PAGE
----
Cavalry of the Civil War, Its Evolution and Influence
It may surprise non-military readers to learn that the United States, unprepared as it is for war, and unmilitary as arc its people, has yet become a model for the most powerful armies of Europe, at least in one respect. The leading generals and teachers in the art and science of war now admit that our grand struggle of 1861-65 was rich in examples of the varied use of mounted troops in the field, which are worthy of imitation.
Lieutenant-General von Pelet-Narbonne, in a lecture before the Royal United Service Institution of Great Britain, emphatically maintains that "in any case one must remember that, from the days of Napoleon until the present time, in no single campaign has cavalry exercised so vast an influence over the operations as they did in this war, wherein, of a truth, the personality of the leaders has been very striking; such men as, in the South, the God-inspired Stuart, and later the redoubtable Fitzhugh Lee, and on the Northern side, Sheridan and Pleasonton."
For a long time after our Civil War, except as to its political or commercial bearing, that conflict attracted but little attention abroad. A great German strategist was reported to have said that "the war between the States was largely an affair of armed mobs "--a report, by the way, unverified, but which doubtless had its effect upon military students. In the meantime other wars came to pass in succession--Austro-Prussian (1866), Franco-German (1870), Russo-Turkish (1877), and later the Boer War and that between Russia and Japan.
In none of these campaigns were the cavalry operations conspicuous for originality or importance as auxiliary to the main forces engaged.
Meanwhile, the literature of the American war--official and personal--began to be studied, and its campaigns were made subjects for text-books and monographs by British authors, which found ready publishers. Nevertheless, the American cavalry method has not gained ground abroad without a struggle. On the one hand, the failure of cavalry in recent European wars to achieve success has been made use of by one class of critics, who hold that "the cavalry has had its day "; that "the improved rifle has made cavalry charges impracticable "; that it has degenerated into mere mounted infantry, and that its value as an arm of service has been greatly impaired.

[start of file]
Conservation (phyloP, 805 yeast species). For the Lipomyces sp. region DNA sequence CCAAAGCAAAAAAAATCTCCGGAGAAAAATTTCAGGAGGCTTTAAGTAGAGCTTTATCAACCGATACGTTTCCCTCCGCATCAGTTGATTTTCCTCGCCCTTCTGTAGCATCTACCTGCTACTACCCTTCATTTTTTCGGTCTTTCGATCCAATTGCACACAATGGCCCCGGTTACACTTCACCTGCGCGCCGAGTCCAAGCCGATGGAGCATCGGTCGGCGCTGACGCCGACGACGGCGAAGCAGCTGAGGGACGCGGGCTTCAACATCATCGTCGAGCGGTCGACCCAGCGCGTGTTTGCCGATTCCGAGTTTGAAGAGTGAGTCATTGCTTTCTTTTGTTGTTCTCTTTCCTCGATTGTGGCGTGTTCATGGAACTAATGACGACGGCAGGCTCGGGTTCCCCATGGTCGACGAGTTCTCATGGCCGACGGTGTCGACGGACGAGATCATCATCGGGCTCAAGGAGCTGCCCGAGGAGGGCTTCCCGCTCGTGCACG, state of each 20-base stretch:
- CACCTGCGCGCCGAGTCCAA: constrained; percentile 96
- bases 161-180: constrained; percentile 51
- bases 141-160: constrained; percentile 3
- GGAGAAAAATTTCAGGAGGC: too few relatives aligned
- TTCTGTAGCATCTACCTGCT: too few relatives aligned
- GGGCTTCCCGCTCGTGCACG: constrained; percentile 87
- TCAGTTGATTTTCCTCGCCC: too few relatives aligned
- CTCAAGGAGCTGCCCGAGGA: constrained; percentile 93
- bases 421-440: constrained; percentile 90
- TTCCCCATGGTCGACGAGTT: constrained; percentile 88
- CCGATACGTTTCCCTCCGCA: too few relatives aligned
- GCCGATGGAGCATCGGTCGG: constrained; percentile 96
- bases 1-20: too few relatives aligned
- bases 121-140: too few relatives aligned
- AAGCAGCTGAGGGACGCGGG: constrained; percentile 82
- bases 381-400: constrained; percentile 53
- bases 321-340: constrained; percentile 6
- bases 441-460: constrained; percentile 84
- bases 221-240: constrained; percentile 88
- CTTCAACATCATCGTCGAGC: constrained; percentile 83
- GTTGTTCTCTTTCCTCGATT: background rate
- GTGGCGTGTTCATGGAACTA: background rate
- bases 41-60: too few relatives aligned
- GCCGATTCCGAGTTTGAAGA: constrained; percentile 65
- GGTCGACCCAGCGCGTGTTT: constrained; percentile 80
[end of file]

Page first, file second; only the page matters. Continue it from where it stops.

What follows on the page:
On the other hand it is held by the principal cavalry leaders who have seen service in the field--Field-Marshal Lord Roberts, Generals French, Hamilton, and Baden-Powell (of Boer War fame), De Negrier and Langlois of France, and Von Bernhardi of Germany, and others, (1) that while the method of using modern cavalry has changed, the arm itself is more important in war than ever; (2) that its scope is broadened; (3) that its duties require a higher order of intelligence and training of its personnel--officers and men, and (4), above all, that it is quite possible to turn out a modern horse-soldier, 'armed with saber and rifle, who will be equally efficient, mounted or dismounted.